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  • Rep. Michael Honda, D-San Jose, a former educator, represents Silicon Valley and serves on the House Appropriations Committee.

  • Muhammed Chaudhry is president and CEO of the Silicon Valley Education Foundation in San Jose.

Viewpoints: Education agenda stresses math, science

Published: Wednesday, Mar. 20, 2013 - 12:00 am | Page 15A
Last Modified: Wednesday, Mar. 20, 2013 - 8:18 am

Creative, out-of-the-box thinking and collaborative problem-solving are concepts synonymous with Silicon Valley. They are attributes that power our industry, motivate our work ethic and define our can-do spirit. Ironically, these skills are often missing when it comes to educational policies and mandates imposed on our local public schools. The result: It is not perceived as a priority for the future workforce of America.

We hear time and again from our local business and community leaders that local jobs go unfilled by local talent because they can't find people with the required education and skills to perform these duties. These jobs run across the spectrum: from technicians with a trade school certificate to engineers with a master's degree.

That is why we've been pushing an agenda based on teaching science, technology, engineering and mathematics, or STEM.

We believe that students in our local schools, who have been exposed to a rich diet of science, technology, engineering and mathematics, will have the foundational knowledge and skills to flourish in the classroom and beyond.

Here's an overview of the problem: If a school district focuses only on performing well on a high-stakes California state test, an opportunity to experience and make applications in science, engineering design and computer science is lost. Rote memorization of facts and figures is over-valued. Our students' school experience, consequently, becomes a test prep factory, a setting devoid of meaningful human interaction and richer curricular connection. A child's spirit of wonder and intrigue becomes a sterile test score result.

To fix this problem, we both have STEM initiatives that continue the push to provide excellent STEM programming into our schools. At the local and regional level, Silicon Valley Education Foundation has two innovative school programs: one is called Stepping Up to Algebra and the other is Stepping Up to Science. These two programs prepare local students to find success in eighth-grade algebra – the "gateway" math course – and their first college-track science course in the ninth grade.

More than 4,000 Silicon Valley youths have participated in our program. Mastering eighth-grade algebra has long been acknowledged as the single best predictor of success in college. Despite this factor, California has abandoned its longtime policy urging schools to place eighth-graders in Algebra I. We believe that Silicon Valley Education Foundation programs have helped children find success in mathematics with the help of educators.

At the national policy level, Stepping Up to STEM and the Elementary Educator STEM Content Coach are the latest legislative efforts by Rep. Michael Honda, D-San Jose. The first bill establishes an Office of STEM Education, which will serve a vital role in promoting excellence in education and securing American competitiveness in the workplace.

By providing support to states, the bill helps STEM Networks take the lead in shaping best practices, with input from local teachers, businesses, institutions of higher education and other stakeholders. The bill also provides grant funding to outside entities to develop educational technology innovations, including data analytic tools that will help school districts with reporting requirements under federal accountability mandates.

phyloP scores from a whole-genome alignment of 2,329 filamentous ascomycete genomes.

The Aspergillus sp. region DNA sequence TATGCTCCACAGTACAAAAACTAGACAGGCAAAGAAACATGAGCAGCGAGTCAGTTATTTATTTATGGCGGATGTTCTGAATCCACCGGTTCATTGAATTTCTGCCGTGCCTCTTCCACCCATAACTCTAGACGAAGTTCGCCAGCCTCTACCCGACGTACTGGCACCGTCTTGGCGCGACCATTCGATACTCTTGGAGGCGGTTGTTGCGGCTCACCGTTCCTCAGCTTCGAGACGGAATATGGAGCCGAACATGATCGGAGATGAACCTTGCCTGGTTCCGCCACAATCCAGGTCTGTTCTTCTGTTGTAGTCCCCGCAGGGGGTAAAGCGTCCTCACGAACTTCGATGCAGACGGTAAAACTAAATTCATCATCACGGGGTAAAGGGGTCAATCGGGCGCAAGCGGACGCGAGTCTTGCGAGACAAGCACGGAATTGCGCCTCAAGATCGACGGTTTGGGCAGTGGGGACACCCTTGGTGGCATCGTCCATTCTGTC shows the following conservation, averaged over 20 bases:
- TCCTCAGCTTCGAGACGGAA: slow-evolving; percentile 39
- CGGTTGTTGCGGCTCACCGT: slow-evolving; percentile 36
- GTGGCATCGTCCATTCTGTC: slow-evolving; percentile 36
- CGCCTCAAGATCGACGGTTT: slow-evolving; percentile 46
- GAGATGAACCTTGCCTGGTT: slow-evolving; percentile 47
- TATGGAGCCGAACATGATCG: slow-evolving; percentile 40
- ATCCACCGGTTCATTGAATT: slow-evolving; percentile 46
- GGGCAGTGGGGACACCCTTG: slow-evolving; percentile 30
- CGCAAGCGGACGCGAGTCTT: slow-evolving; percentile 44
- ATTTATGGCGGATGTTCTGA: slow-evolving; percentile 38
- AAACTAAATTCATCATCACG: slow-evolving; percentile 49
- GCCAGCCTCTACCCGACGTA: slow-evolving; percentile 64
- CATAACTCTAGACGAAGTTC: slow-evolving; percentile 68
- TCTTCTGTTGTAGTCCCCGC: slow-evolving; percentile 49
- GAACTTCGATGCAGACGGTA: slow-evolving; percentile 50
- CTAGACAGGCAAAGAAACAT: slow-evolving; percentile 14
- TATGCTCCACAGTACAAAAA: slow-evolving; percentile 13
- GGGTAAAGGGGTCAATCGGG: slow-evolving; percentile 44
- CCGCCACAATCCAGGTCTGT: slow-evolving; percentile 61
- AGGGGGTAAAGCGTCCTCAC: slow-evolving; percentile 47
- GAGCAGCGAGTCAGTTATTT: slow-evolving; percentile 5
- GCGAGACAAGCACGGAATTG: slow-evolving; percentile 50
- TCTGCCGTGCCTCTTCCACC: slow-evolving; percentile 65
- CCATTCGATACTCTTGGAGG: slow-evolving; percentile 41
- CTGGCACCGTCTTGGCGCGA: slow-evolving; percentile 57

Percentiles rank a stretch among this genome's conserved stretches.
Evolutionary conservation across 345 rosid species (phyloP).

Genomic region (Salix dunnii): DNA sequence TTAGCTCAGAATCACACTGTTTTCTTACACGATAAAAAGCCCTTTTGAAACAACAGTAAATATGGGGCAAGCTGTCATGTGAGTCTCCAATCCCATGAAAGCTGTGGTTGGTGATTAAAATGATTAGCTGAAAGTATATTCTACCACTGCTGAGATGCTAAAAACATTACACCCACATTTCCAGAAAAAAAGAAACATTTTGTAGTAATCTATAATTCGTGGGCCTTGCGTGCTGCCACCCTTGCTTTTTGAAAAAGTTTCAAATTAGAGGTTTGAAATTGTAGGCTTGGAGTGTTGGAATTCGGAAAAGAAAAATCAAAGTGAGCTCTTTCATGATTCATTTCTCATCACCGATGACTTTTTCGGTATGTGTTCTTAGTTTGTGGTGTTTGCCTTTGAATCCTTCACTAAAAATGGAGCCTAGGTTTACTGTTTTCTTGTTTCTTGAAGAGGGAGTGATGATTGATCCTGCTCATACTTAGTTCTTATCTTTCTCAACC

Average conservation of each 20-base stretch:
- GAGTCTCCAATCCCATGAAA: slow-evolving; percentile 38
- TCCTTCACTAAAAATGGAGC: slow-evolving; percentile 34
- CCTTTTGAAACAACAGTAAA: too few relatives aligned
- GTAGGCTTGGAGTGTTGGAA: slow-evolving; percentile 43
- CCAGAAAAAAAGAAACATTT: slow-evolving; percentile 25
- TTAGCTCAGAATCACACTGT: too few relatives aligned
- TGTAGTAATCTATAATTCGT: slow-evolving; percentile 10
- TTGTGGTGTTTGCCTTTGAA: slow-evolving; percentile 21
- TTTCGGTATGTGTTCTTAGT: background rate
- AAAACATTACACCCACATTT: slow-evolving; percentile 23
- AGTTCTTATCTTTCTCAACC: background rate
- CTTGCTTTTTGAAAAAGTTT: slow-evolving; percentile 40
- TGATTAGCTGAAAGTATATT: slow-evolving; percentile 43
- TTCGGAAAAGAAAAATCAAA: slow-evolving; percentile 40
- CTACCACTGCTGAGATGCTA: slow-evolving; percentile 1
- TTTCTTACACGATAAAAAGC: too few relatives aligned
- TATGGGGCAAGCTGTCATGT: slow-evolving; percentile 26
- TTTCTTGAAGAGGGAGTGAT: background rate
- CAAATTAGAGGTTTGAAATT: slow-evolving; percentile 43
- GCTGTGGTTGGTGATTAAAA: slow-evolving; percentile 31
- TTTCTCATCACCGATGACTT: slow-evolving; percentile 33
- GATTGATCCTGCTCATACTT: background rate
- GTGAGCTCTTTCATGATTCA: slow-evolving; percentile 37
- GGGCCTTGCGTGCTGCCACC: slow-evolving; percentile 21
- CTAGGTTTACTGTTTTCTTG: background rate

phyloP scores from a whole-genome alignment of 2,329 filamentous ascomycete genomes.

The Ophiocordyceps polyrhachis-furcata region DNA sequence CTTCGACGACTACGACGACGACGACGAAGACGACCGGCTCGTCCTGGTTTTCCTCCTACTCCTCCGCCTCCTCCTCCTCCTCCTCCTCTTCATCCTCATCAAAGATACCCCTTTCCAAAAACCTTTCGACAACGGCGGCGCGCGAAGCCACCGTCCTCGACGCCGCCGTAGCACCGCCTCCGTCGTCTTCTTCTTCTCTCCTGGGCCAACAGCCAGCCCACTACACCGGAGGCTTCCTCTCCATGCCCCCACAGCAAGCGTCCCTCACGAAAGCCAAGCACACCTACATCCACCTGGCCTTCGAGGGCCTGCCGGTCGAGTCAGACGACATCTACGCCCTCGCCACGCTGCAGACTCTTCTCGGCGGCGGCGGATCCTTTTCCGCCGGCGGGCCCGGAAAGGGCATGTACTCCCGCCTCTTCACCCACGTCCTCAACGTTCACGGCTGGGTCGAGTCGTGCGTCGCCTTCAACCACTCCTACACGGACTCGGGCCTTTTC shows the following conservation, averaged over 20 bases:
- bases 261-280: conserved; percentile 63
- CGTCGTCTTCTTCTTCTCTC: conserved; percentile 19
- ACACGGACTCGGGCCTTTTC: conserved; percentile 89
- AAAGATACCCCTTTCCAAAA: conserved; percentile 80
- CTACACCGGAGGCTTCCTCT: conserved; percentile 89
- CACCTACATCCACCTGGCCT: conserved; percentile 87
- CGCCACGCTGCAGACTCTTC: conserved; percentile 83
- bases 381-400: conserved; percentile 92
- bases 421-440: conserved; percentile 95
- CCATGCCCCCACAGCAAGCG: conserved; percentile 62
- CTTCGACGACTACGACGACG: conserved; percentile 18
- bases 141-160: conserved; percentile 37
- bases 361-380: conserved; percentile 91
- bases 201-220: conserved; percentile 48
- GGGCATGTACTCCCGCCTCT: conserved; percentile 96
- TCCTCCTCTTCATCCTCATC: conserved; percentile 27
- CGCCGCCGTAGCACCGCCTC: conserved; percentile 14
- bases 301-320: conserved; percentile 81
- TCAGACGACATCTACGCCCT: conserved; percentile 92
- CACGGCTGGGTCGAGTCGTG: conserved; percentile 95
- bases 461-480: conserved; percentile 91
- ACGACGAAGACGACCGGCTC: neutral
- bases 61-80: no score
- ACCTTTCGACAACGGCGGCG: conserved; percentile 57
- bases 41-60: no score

The second bill creates a cohort of elementary teachers in our local schools who are steeped in STEM content knowledge and skilled in integrating the STEM disciplines into other curricular areas and real-life situations. Building a firm STEM foundation in the earliest grades will have an impact on a child's future learning trajectory – especially now, when schools are abandoning science and other "nonessential" topics in order to prepare for state tests.

California offers a successful example of how a state STEM network, the California STEM Learning Network, leverages public and private partnerships to increase STEM resources within the public schools. By working collaboratively together, the California network partners with various organizations, both public and private, to bring enhanced science programming to the school communities. In addition, the networks develop strategies to increase participation of underrepresented populations in STEM disciplines.

Silicon Valley should lead the state in excellent school programming. Innovation and out-of-the-box thinking are the economic engines that drive our business community. Yet, we find it ironic that what is seen as exemplary in the business community is undervalued in school policy.

In the collaborative, innovative spirit of our Silicon Valley, we invite you to share our vision of creating educational opportunities for each and every student in American public schools. Silicon Valley offers a prime example to the nation of how a community's vision, regional philanthropic giving, state STEM networks, and coordinated federal policies can push forward excellent school programming.

It's time to step up to STEM: the competitiveness of our economy demands it and the children within our community deserve it.

Rep. Michael Honda, D-San Jose, a former educator, represents Silicon Valley and serves on the House Appropriations Committee. Muhammed Chaudhry is president and CEO of the Silicon Valley Education Foundation in San Jose.

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